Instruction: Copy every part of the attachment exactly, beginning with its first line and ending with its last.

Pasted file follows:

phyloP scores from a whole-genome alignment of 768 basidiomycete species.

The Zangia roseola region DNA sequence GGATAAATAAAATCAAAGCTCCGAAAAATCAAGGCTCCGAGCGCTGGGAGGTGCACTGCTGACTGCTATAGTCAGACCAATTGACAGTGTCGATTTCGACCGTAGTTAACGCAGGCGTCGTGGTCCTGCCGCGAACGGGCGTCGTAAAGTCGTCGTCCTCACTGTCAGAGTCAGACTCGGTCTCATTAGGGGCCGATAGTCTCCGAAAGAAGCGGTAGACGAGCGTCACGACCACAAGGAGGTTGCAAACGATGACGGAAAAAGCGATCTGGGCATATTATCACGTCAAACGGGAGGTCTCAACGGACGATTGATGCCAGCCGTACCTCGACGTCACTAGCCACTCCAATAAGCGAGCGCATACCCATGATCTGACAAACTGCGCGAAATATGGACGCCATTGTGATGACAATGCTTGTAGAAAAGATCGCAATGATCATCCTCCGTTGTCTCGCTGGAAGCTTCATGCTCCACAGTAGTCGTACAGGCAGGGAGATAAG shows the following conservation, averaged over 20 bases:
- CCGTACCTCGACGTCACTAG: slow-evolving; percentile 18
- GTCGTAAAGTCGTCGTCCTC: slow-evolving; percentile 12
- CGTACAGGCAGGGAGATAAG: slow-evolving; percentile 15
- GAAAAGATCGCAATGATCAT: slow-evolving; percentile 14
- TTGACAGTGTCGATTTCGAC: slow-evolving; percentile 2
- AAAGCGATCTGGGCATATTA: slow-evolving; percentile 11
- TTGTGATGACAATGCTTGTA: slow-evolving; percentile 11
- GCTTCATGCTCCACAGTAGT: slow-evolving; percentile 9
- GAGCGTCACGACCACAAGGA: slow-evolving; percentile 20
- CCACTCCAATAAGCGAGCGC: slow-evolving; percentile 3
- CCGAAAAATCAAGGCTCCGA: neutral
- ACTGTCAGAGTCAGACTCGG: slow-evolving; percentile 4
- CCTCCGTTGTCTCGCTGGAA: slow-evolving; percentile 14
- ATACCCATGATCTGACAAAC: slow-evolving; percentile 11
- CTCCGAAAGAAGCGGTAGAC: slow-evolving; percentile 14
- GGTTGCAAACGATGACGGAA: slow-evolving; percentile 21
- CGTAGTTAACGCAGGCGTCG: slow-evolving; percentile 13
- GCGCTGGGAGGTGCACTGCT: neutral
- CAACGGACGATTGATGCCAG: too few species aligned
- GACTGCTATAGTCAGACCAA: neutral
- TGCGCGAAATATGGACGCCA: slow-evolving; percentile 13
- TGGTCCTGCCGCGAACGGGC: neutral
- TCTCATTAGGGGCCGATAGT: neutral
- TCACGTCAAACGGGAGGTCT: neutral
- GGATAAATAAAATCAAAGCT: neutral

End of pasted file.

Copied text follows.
phyloP scores from a whole-genome alignment of 768 basidiomycete species.

The Zangia roseola region DNA sequence GGATAAATAAAATCAAAGCTCCGAAAAATCAAGGCTCCGAGCGCTGGGAGGTGCACTGCTGACTGCTATAGTCAGACCAATTGACAGTGTCGATTTCGACCGTAGTTAACGCAGGCGTCGTGGTCCTGCCGCGAACGGGCGTCGTAAAGTCGTCGTCCTCACTGTCAGAGTCAGACTCGGTCTCATTAGGGGCCGATAGTCTCCGAAAGAAGCGGTAGACGAGCGTCACGACCACAAGGAGGTTGCAAACGATGACGGAAAAAGCGATCTGGGCATATTATCACGTCAAACGGGAGGTCTCAACGGACGATTGATGCCAGCCGTACCTCGACGTCACTAGCCACTCCAATAAGCGAGCGCATACCCATGATCTGACAAACTGCGCGAAATATGGACGCCATTGTGATGACAATGCTTGTAGAAAAGATCGCAATGATCATCCTCCGTTGTCTCGCTGGAAGCTTCATGCTCCACAGTAGTCGTACAGGCAGGGAGATAAG shows the following conservation, averaged over 20 bases:
- CCGTACCTCGACGTCACTAG: slow-evolving; percentile 18
- GTCGTAAAGTCGTCGTCCTC: slow-evolving; percentile 12
- CGTACAGGCAGGGAGATAAG: slow-evolving; percentile 15
- GAAAAGATCGCAATGATCAT: slow-evolving; percentile 14
- TTGACAGTGTCGATTTCGAC: slow-evolving; percentile 2
- AAAGCGATCTGGGCATATTA: slow-evolving; percentile 11
- TTGTGATGACAATGCTTGTA: slow-evolving; percentile 11
- GCTTCATGCTCCACAGTAGT: slow-evolving; percentile 9
- GAGCGTCACGACCACAAGGA: slow-evolving; percentile 20
- CCACTCCAATAAGCGAGCGC: slow-evolving; percentile 3
- CCGAAAAATCAAGGCTCCGA: neutral
- ACTGTCAGAGTCAGACTCGG: slow-evolving; percentile 4
- CCTCCGTTGTCTCGCTGGAA: slow-evolving; percentile 14
- ATACCCATGATCTGACAAAC: slow-evolving; percentile 11
- CTCCGAAAGAAGCGGTAGAC: slow-evolving; percentile 14
- GGTTGCAAACGATGACGGAA: slow-evolving; percentile 21
- CGTAGTTAACGCAGGCGTCG: slow-evolving; percentile 13
- GCGCTGGGAGGTGCACTGCT: neutral
- CAACGGACGATTGATGCCAG: too few species aligned
- GACTGCTATAGTCAGACCAA: neutral
- TGCGCGAAATATGGACGCCA: slow-evolving; percentile 13
- TGGTCCTGCCGCGAACGGGC: neutral
- TCTCATTAGGGGCCGATAGT: neutral
- TCACGTCAAACGGGAGGTCT: neutral
- GGATAAATAAAATCAAAGCT: neutral